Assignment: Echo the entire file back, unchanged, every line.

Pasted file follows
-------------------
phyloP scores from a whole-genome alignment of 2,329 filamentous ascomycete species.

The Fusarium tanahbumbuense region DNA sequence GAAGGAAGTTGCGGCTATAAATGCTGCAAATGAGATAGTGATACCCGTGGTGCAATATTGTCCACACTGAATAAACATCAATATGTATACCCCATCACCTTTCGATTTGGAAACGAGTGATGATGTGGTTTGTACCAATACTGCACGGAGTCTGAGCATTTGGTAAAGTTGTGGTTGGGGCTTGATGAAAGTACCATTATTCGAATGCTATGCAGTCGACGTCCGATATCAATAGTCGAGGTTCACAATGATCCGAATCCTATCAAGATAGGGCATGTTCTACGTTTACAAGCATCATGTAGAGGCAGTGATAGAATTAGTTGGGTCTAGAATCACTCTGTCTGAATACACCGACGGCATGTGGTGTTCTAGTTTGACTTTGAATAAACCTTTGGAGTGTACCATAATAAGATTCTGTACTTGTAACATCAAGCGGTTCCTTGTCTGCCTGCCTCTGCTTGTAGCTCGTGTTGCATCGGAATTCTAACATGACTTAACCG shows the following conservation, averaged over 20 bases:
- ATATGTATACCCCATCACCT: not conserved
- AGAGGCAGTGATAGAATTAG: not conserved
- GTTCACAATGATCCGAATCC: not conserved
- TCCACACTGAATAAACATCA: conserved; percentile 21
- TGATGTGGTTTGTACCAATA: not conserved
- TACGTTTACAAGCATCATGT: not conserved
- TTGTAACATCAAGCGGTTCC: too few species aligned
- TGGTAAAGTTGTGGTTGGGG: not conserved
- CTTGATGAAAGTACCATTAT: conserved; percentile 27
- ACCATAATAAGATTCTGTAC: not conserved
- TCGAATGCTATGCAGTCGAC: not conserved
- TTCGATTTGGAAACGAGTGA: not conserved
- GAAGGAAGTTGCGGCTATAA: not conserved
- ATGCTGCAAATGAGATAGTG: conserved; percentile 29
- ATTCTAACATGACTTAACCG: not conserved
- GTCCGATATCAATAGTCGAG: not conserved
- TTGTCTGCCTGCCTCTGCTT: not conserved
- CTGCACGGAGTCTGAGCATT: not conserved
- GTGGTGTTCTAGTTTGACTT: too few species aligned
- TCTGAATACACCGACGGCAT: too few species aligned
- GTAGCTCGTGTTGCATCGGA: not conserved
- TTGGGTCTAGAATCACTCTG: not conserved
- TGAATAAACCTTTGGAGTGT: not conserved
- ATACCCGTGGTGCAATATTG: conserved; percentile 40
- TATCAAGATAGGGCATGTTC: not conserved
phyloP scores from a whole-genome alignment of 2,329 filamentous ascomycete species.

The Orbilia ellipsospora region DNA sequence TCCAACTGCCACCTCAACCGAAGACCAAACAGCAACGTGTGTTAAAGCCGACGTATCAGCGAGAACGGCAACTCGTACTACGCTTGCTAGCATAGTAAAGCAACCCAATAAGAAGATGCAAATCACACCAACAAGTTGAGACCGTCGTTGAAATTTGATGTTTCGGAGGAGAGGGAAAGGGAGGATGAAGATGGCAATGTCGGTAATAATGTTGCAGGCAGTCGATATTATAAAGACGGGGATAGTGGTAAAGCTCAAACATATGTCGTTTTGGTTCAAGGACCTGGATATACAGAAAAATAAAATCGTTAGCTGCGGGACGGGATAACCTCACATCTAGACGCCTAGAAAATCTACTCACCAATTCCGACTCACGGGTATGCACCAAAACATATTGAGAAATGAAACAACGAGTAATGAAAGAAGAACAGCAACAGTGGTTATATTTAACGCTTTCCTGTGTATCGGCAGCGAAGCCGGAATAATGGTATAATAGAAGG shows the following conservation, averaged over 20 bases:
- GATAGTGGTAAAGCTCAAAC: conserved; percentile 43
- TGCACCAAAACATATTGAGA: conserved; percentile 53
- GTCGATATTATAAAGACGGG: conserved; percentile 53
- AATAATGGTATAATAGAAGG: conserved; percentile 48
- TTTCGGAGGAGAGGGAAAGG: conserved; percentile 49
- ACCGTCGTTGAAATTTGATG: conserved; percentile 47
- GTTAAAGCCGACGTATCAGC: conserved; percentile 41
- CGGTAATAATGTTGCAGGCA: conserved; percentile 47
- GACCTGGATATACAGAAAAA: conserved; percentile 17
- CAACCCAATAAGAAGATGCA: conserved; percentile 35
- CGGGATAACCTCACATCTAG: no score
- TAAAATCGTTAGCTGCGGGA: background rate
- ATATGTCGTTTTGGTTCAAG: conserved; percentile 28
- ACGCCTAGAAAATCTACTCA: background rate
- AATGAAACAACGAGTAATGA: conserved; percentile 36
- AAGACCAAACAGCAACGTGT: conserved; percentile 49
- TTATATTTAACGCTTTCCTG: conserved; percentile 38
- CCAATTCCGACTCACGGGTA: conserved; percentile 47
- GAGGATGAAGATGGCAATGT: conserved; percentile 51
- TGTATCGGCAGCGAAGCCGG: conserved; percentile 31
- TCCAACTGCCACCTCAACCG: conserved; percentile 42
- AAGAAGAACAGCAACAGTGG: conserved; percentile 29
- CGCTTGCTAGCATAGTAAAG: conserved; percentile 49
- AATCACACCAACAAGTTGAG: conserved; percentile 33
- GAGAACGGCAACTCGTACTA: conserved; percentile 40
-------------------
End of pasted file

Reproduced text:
phyloP scores from a whole-genome alignment of 2,329 filamentous ascomycete species.

The Fusarium tanahbumbuense region DNA sequence GAAGGAAGTTGCGGCTATAAATGCTGCAAATGAGATAGTGATACCCGTGGTGCAATATTGTCCACACTGAATAAACATCAATATGTATACCCCATCACCTTTCGATTTGGAAACGAGTGATGATGTGGTTTGTACCAATACTGCACGGAGTCTGAGCATTTGGTAAAGTTGTGGTTGGGGCTTGATGAAAGTACCATTATTCGAATGCTATGCAGTCGACGTCCGATATCAATAGTCGAGGTTCACAATGATCCGAATCCTATCAAGATAGGGCATGTTCTACGTTTACAAGCATCATGTAGAGGCAGTGATAGAATTAGTTGGGTCTAGAATCACTCTGTCTGAATACACCGACGGCATGTGGTGTTCTAGTTTGACTTTGAATAAACCTTTGGAGTGTACCATAATAAGATTCTGTACTTGTAACATCAAGCGGTTCCTTGTCTGCCTGCCTCTGCTTGTAGCTCGTGTTGCATCGGAATTCTAACATGACTTAACCG shows the following conservation, averaged over 20 bases:
- ATATGTATACCCCATCACCT: not conserved
- AGAGGCAGTGATAGAATTAG: not conserved
- GTTCACAATGATCCGAATCC: not conserved
- TCCACACTGAATAAACATCA: conserved; percentile 21
- TGATGTGGTTTGTACCAATA: not conserved
- TACGTTTACAAGCATCATGT: not conserved
- TTGTAACATCAAGCGGTTCC: too few species aligned
- TGGTAAAGTTGTGGTTGGGG: not conserved
- CTTGATGAAAGTACCATTAT: conserved; percentile 27
- ACCATAATAAGATTCTGTAC: not conserved
- TCGAATGCTATGCAGTCGAC: not conserved
- TTCGATTTGGAAACGAGTGA: not conserved
- GAAGGAAGTTGCGGCTATAA: not conserved
- ATGCTGCAAATGAGATAGTG: conserved; percentile 29
- ATTCTAACATGACTTAACCG: not conserved
- GTCCGATATCAATAGTCGAG: not conserved
- TTGTCTGCCTGCCTCTGCTT: not conserved
- CTGCACGGAGTCTGAGCATT: not conserved
- GTGGTGTTCTAGTTTGACTT: too few species aligned
- TCTGAATACACCGACGGCAT: too few species aligned
- GTAGCTCGTGTTGCATCGGA: not conserved
- TTGGGTCTAGAATCACTCTG: not conserved
- TGAATAAACCTTTGGAGTGT: not conserved
- ATACCCGTGGTGCAATATTG: conserved; percentile 40
- TATCAAGATAGGGCATGTTC: not conserved
phyloP scores from a whole-genome alignment of 2,329 filamentous ascomycete species.

The Orbilia ellipsospora region DNA sequence TCCAACTGCCACCTCAACCGAAGACCAAACAGCAACGTGTGTTAAAGCCGACGTATCAGCGAGAACGGCAACTCGTACTACGCTTGCTAGCATAGTAAAGCAACCCAATAAGAAGATGCAAATCACACCAACAAGTTGAGACCGTCGTTGAAATTTGATGTTTCGGAGGAGAGGGAAAGGGAGGATGAAGATGGCAATGTCGGTAATAATGTTGCAGGCAGTCGATATTATAAAGACGGGGATAGTGGTAAAGCTCAAACATATGTCGTTTTGGTTCAAGGACCTGGATATACAGAAAAATAAAATCGTTAGCTGCGGGACGGGATAACCTCACATCTAGACGCCTAGAAAATCTACTCACCAATTCCGACTCACGGGTATGCACCAAAACATATTGAGAAATGAAACAACGAGTAATGAAAGAAGAACAGCAACAGTGGTTATATTTAACGCTTTCCTGTGTATCGGCAGCGAAGCCGGAATAATGGTATAATAGAAGG shows the following conservation, averaged over 20 bases:
- GATAGTGGTAAAGCTCAAAC: conserved; percentile 43
- TGCACCAAAACATATTGAGA: conserved; percentile 53
- GTCGATATTATAAAGACGGG: conserved; percentile 53
- AATAATGGTATAATAGAAGG: conserved; percentile 48
- TTTCGGAGGAGAGGGAAAGG: conserved; percentile 49
- ACCGTCGTTGAAATTTGATG: conserved; percentile 47
- GTTAAAGCCGACGTATCAGC: conserved; percentile 41
- CGGTAATAATGTTGCAGGCA: conserved; percentile 47
- GACCTGGATATACAGAAAAA: conserved; percentile 17
- CAACCCAATAAGAAGATGCA: conserved; percentile 35
- CGGGATAACCTCACATCTAG: no score
- TAAAATCGTTAGCTGCGGGA: background rate
- ATATGTCGTTTTGGTTCAAG: conserved; percentile 28
- ACGCCTAGAAAATCTACTCA: background rate
- AATGAAACAACGAGTAATGA: conserved; percentile 36
- AAGACCAAACAGCAACGTGT: conserved; percentile 49
- TTATATTTAACGCTTTCCTG: conserved; percentile 38
- CCAATTCCGACTCACGGGTA: conserved; percentile 47
- GAGGATGAAGATGGCAATGT: conserved; percentile 51
- TGTATCGGCAGCGAAGCCGG: conserved; percentile 31
- TCCAACTGCCACCTCAACCG: conserved; percentile 42
- AAGAAGAACAGCAACAGTGG: conserved; percentile 29
- CGCTTGCTAGCATAGTAAAG: conserved; percentile 49
- AATCACACCAACAAGTTGAG: conserved; percentile 33
- GAGAACGGCAACTCGTACTA: conserved; percentile 40